Skip to main content

The Language of Idioms

Idioms*.

We use them everyday, knowingly or unknowingly. Maybe you know them differently, perhaps you call them cliches or catch phrases. But they are officially known as idioms.

When my youngest daughter was in Second Grade (she's a Sophomore in High School now) her teacher did a phrase a week. She took a common idiom and taught the children about what it meant. Logically the phrases make no sense but figuratively they hold a truth. I loved it. I loved that this teacher was helping children learn about this strange part of our language.

Earlier this year I was on track for this next installment of 365 when an idiom, I can't recall which one right now, threw me off the track I was on and set the course for this 365. For the next 365 days I'll share an idiom a day with you. Maybe we'll learn some new ones together or maybe one that we've heard for years will finally make sense. It's quite possible we will hear ourselves saying them more often or hear others saying them. Of course I'll do my best to make this journey through idioms fun and engaging, not dry and dull.

But let's geek out just for today, the intro day of this 365, on idioms - what are they and why do they exist?
An idiom is a phrase or a fixed expression that has a figurative, or sometimes literal, meaning. An idiom's figurative meaning is different from the literal meaning.
[1] There are thousands of idioms, and they occur frequently in all languages. It is estimated that there are at least twenty-five thousand idiomatic expressions in the English language.
[2] Idioms fall into the category of formulaic language.  (source
The history of idioms and how they transformed from literal to figurative is not something easily pinpointed. They generally would start with a literal meaning and through use and time would take on a figurative meaning. With each day's idiom I will provide the origin of the idiom and then the modern day meaning.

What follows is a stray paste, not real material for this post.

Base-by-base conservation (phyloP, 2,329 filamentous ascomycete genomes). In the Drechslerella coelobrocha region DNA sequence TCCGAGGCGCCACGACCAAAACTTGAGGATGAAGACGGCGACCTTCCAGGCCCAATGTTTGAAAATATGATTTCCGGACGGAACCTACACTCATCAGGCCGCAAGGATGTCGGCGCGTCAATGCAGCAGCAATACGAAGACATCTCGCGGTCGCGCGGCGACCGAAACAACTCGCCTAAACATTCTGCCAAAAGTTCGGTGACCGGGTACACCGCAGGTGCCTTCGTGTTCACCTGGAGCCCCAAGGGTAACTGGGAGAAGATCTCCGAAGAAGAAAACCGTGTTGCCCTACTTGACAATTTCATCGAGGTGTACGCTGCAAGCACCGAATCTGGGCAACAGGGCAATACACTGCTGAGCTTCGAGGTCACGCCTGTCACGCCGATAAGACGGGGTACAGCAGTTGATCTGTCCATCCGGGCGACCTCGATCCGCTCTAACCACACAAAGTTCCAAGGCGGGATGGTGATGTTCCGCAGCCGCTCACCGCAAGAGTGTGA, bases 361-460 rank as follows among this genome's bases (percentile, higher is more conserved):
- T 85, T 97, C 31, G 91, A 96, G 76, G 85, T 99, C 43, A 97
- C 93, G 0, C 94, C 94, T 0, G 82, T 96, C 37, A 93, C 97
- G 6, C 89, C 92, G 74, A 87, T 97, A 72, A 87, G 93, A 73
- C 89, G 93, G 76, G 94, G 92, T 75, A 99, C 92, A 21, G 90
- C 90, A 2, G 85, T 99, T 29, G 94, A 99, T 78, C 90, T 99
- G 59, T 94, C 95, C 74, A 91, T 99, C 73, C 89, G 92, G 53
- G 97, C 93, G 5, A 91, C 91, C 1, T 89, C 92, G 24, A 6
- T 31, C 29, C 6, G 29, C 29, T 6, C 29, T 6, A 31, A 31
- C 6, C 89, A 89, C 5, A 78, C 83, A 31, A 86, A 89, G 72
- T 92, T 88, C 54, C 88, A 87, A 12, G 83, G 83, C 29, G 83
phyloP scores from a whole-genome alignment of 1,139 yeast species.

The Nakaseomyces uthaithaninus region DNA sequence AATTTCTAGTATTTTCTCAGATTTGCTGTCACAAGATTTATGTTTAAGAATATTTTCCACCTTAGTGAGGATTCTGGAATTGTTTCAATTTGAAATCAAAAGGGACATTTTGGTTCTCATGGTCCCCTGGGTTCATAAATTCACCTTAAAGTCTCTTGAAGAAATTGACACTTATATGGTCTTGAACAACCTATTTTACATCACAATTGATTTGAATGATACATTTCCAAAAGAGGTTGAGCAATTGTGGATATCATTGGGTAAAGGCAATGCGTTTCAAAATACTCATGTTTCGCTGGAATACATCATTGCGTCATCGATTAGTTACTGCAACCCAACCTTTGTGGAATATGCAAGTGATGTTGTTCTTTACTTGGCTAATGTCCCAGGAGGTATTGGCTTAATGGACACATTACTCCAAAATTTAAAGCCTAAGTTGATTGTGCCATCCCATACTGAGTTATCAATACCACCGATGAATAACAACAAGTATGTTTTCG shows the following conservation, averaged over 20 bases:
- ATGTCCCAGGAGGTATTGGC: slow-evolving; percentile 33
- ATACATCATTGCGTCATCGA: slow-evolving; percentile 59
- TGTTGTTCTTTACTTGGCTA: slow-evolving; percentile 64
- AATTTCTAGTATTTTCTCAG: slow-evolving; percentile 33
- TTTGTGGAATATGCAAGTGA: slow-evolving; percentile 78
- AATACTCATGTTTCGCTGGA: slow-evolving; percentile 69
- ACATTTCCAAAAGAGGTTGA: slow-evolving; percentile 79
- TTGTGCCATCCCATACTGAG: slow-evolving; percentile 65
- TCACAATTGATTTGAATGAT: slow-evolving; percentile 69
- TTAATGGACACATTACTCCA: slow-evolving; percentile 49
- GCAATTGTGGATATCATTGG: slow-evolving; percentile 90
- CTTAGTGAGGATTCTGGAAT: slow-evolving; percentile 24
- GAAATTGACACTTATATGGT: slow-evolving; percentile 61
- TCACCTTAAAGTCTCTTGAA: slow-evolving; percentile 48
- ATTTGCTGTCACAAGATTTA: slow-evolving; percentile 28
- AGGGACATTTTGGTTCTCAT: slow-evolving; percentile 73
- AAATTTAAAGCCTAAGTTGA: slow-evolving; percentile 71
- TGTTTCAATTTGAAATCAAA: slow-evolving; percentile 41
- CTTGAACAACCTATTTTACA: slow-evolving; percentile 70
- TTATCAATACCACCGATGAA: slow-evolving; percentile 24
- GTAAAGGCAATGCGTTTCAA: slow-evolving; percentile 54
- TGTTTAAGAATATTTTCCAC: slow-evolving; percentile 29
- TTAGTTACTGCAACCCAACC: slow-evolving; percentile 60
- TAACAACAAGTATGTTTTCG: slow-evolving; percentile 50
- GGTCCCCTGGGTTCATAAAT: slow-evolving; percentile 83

Still unsure what I mean when I say idiom?  Here's a few examples...

So let's get this party started!

*(Click here for a simple definition)


Comments

Popular posts from this blog

#TransformationTuesday

Today I want to celebrate transformation - the work we have each put in day after day, month after month, year after year to become not who we were. Let me say this - there is no shame in who we were because that was the hurt us - the baggage laden us - the angry us. And we've done the work so let's celebrate who we aren't and who we now are!  The song above is all about being transformed - from the choices to let go of pain and find healing. It inspired something called cardboard testimonies which I personally love. A way to share your story in one or two sentences/phrases. I don't know about you but I love not being who I was. I still have work to do but I love looking back and seeing the transformation I've gone through thus far. 




Here's some inspiration - yes, a lot of it is faith based (okay maybe all of it) but if you don't subscribe to a faith that's okay! You still have a cardboard testimony. 








#FRIENDSFriday

So in case *you* didn't know...I have a wee obsession with the TV show Friends. Nothing that requires an intervention...well at least I don't think so. *wink*

Today's #FRIENDSFriday is all about how well do you, or I, know the show? It's time for a little Friends Trivia!


And in keeping with the trivia focus today here's a clip of one of my most favorite episodes of Friends that features one of the best games of trivia ever!

[Part 1]

[Part 2]



#SentimentalSunday

sen·ti·men·tal
/ˌsen(t)əˈmen(t)l/
adjective
of or prompted by feelings of tenderness, sadness, or nostalgia.



Watching my brothers become Uncles - thanks to my oldest redhead - has been one of the best things in my life. It was through their interactions with her from the moment she was born until present day that made me see the men they were growing up to be and what kind of Father's they would be to their own children someday. It takes nothing at all for me to think back to those days when she was an itty-bitty and my brothers - who had no experience with babies - took on soothing her when she cried, changing her diapers, helping feed her, and just snuggling. Mushy gushy heart.

What makes you sentimental today?